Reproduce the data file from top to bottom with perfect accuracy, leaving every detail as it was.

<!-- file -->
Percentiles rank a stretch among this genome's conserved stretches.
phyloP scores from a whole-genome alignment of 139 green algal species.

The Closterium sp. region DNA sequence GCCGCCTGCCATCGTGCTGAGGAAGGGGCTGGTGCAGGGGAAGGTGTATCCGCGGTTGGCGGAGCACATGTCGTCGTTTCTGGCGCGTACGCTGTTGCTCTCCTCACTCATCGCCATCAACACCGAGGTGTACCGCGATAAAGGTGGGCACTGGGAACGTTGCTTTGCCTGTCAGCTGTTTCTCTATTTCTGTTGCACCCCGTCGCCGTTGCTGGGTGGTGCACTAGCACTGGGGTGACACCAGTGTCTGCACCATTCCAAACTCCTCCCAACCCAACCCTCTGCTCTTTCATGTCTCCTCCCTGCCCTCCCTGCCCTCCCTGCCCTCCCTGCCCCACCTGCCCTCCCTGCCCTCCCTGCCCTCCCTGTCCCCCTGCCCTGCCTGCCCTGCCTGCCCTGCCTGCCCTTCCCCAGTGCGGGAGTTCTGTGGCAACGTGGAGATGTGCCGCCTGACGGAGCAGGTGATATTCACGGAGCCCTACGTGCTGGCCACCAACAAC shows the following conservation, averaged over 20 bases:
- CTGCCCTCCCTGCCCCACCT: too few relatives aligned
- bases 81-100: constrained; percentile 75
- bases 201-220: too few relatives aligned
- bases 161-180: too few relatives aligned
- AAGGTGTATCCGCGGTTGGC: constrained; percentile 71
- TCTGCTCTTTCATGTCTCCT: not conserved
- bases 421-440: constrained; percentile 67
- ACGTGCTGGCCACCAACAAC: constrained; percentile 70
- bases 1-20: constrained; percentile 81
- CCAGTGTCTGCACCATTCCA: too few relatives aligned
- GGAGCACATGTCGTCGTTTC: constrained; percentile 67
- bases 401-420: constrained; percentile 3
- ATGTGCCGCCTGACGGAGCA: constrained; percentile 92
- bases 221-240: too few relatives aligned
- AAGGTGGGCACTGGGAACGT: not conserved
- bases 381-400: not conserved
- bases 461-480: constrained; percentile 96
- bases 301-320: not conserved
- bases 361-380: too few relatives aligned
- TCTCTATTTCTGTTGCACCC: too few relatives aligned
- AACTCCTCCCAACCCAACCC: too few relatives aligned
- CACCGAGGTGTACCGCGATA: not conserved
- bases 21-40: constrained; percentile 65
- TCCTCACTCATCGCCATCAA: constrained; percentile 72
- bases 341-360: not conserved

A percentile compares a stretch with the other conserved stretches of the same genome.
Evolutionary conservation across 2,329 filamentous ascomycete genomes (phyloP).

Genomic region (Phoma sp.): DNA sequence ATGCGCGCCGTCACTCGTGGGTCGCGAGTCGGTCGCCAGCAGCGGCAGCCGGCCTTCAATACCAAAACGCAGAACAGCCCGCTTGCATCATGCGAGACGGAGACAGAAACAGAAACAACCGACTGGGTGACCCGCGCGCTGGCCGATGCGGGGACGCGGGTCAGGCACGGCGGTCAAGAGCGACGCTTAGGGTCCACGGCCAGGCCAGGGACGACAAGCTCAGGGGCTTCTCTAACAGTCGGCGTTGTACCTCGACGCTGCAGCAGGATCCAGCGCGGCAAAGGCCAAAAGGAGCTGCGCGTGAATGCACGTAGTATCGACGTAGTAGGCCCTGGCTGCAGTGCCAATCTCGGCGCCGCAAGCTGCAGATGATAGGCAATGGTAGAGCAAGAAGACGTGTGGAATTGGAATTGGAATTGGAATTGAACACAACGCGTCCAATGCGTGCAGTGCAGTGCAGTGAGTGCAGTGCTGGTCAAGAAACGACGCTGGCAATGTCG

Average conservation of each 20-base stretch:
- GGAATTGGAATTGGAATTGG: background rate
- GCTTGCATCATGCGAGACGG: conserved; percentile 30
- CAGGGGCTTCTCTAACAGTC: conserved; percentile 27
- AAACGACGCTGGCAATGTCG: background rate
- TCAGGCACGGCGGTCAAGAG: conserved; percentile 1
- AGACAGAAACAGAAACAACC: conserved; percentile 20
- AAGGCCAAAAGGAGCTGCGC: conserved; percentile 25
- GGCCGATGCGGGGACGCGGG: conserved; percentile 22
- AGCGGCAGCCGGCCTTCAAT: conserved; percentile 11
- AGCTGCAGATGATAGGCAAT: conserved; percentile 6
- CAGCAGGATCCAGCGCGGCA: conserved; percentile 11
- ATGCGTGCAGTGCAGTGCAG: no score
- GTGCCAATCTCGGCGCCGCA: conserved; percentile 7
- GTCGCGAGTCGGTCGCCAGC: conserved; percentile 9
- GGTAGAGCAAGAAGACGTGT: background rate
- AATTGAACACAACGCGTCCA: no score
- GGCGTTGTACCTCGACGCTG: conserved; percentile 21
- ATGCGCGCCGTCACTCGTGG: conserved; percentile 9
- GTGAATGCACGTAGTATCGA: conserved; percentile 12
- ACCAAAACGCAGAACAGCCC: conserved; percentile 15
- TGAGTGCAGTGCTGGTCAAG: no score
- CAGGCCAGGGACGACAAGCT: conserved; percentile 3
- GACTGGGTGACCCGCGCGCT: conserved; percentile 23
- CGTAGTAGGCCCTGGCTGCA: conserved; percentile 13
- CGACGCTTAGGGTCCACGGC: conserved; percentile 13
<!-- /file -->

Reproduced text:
Percentiles rank a stretch among this genome's conserved stretches.
phyloP scores from a whole-genome alignment of 139 green algal species.

The Closterium sp. region DNA sequence GCCGCCTGCCATCGTGCTGAGGAAGGGGCTGGTGCAGGGGAAGGTGTATCCGCGGTTGGCGGAGCACATGTCGTCGTTTCTGGCGCGTACGCTGTTGCTCTCCTCACTCATCGCCATCAACACCGAGGTGTACCGCGATAAAGGTGGGCACTGGGAACGTTGCTTTGCCTGTCAGCTGTTTCTCTATTTCTGTTGCACCCCGTCGCCGTTGCTGGGTGGTGCACTAGCACTGGGGTGACACCAGTGTCTGCACCATTCCAAACTCCTCCCAACCCAACCCTCTGCTCTTTCATGTCTCCTCCCTGCCCTCCCTGCCCTCCCTGCCCTCCCTGCCCCACCTGCCCTCCCTGCCCTCCCTGCCCTCCCTGTCCCCCTGCCCTGCCTGCCCTGCCTGCCCTGCCTGCCCTTCCCCAGTGCGGGAGTTCTGTGGCAACGTGGAGATGTGCCGCCTGACGGAGCAGGTGATATTCACGGAGCCCTACGTGCTGGCCACCAACAAC shows the following conservation, averaged over 20 bases:
- CTGCCCTCCCTGCCCCACCT: too few relatives aligned
- bases 81-100: constrained; percentile 75
- bases 201-220: too few relatives aligned
- bases 161-180: too few relatives aligned
- AAGGTGTATCCGCGGTTGGC: constrained; percentile 71
- TCTGCTCTTTCATGTCTCCT: not conserved
- bases 421-440: constrained; percentile 67
- ACGTGCTGGCCACCAACAAC: constrained; percentile 70
- bases 1-20: constrained; percentile 81
- CCAGTGTCTGCACCATTCCA: too few relatives aligned
- GGAGCACATGTCGTCGTTTC: constrained; percentile 67
- bases 401-420: constrained; percentile 3
- ATGTGCCGCCTGACGGAGCA: constrained; percentile 92
- bases 221-240: too few relatives aligned
- AAGGTGGGCACTGGGAACGT: not conserved
- bases 381-400: not conserved
- bases 461-480: constrained; percentile 96
- bases 301-320: not conserved
- bases 361-380: too few relatives aligned
- TCTCTATTTCTGTTGCACCC: too few relatives aligned
- AACTCCTCCCAACCCAACCC: too few relatives aligned
- CACCGAGGTGTACCGCGATA: not conserved
- bases 21-40: constrained; percentile 65
- TCCTCACTCATCGCCATCAA: constrained; percentile 72
- bases 341-360: not conserved

A percentile compares a stretch with the other conserved stretches of the same genome.
Evolutionary conservation across 2,329 filamentous ascomycete genomes (phyloP).

Genomic region (Phoma sp.): DNA sequence ATGCGCGCCGTCACTCGTGGGTCGCGAGTCGGTCGCCAGCAGCGGCAGCCGGCCTTCAATACCAAAACGCAGAACAGCCCGCTTGCATCATGCGAGACGGAGACAGAAACAGAAACAACCGACTGGGTGACCCGCGCGCTGGCCGATGCGGGGACGCGGGTCAGGCACGGCGGTCAAGAGCGACGCTTAGGGTCCACGGCCAGGCCAGGGACGACAAGCTCAGGGGCTTCTCTAACAGTCGGCGTTGTACCTCGACGCTGCAGCAGGATCCAGCGCGGCAAAGGCCAAAAGGAGCTGCGCGTGAATGCACGTAGTATCGACGTAGTAGGCCCTGGCTGCAGTGCCAATCTCGGCGCCGCAAGCTGCAGATGATAGGCAATGGTAGAGCAAGAAGACGTGTGGAATTGGAATTGGAATTGGAATTGAACACAACGCGTCCAATGCGTGCAGTGCAGTGCAGTGAGTGCAGTGCTGGTCAAGAAACGACGCTGGCAATGTCG

Average conservation of each 20-base stretch:
- GGAATTGGAATTGGAATTGG: background rate
- GCTTGCATCATGCGAGACGG: conserved; percentile 30
- CAGGGGCTTCTCTAACAGTC: conserved; percentile 27
- AAACGACGCTGGCAATGTCG: background rate
- TCAGGCACGGCGGTCAAGAG: conserved; percentile 1
- AGACAGAAACAGAAACAACC: conserved; percentile 20
- AAGGCCAAAAGGAGCTGCGC: conserved; percentile 25
- GGCCGATGCGGGGACGCGGG: conserved; percentile 22
- AGCGGCAGCCGGCCTTCAAT: conserved; percentile 11
- AGCTGCAGATGATAGGCAAT: conserved; percentile 6
- CAGCAGGATCCAGCGCGGCA: conserved; percentile 11
- ATGCGTGCAGTGCAGTGCAG: no score
- GTGCCAATCTCGGCGCCGCA: conserved; percentile 7
- GTCGCGAGTCGGTCGCCAGC: conserved; percentile 9
- GGTAGAGCAAGAAGACGTGT: background rate
- AATTGAACACAACGCGTCCA: no score
- GGCGTTGTACCTCGACGCTG: conserved; percentile 21
- ATGCGCGCCGTCACTCGTGG: conserved; percentile 9
- GTGAATGCACGTAGTATCGA: conserved; percentile 12
- ACCAAAACGCAGAACAGCCC: conserved; percentile 15
- TGAGTGCAGTGCTGGTCAAG: no score
- CAGGCCAGGGACGACAAGCT: conserved; percentile 3
- GACTGGGTGACCCGCGCGCT: conserved; percentile 23
- CGTAGTAGGCCCTGGCTGCA: conserved; percentile 13
- CGACGCTTAGGGTCCACGGC: conserved; percentile 13